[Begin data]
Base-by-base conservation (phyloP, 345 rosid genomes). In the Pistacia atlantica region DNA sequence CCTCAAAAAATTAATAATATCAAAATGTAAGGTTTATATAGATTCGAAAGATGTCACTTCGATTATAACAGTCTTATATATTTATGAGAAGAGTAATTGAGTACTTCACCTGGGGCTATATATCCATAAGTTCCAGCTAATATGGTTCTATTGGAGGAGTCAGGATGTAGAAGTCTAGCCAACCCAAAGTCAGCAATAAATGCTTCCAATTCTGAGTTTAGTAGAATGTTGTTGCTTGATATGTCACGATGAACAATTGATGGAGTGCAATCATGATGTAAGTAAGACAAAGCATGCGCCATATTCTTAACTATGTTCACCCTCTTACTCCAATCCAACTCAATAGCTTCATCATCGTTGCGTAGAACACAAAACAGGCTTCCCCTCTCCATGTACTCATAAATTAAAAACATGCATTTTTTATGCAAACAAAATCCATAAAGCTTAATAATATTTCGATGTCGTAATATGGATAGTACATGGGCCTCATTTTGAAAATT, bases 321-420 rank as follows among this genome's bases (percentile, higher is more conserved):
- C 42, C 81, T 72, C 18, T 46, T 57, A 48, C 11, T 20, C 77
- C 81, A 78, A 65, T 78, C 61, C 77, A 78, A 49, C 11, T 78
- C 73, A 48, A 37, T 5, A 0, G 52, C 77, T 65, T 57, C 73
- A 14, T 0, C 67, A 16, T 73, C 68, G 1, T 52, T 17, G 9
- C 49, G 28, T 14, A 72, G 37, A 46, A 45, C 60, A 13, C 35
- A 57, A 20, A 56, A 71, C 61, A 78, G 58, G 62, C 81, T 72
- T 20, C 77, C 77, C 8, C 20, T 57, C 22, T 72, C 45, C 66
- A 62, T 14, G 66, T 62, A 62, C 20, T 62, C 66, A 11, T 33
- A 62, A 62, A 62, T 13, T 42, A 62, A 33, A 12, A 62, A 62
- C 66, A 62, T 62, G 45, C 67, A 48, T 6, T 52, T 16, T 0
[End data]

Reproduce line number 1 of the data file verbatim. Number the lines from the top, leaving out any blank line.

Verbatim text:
Base-by-base conservation (phyloP, 345 rosid genomes). In the Pistacia atlantica region DNA sequence CCTCAAAAAATTAATAATATCAAAATGTAAGGTTTATATAGATTCGAAAGATGTCACTTCGATTATAACAGTCTTATATATTTATGAGAAGAGTAATTGAGTACTTCACCTGGGGCTATATATCCATAAGTTCCAGCTAATATGGTTCTATTGGAGGAGTCAGGATGTAGAAGTCTAGCCAACCCAAAGTCAGCAATAAATGCTTCCAATTCTGAGTTTAGTAGAATGTTGTTGCTTGATATGTCACGATGAACAATTGATGGAGTGCAATCATGATGTAAGTAAGACAAAGCATGCGCCATATTCTTAACTATGTTCACCCTCTTACTCCAATCCAACTCAATAGCTTCATCATCGTTGCGTAGAACACAAAACAGGCTTCCCCTCTCCATGTACTCATAAATTAAAAACATGCATTTTTTATGCAAACAAAATCCATAAAGCTTAATAATATTTCGATGTCGTAATATGGATAGTACATGGGCCTCATTTTGAAAATT, bases 321-420 rank as follows among this genome's bases (percentile, higher is more conserved):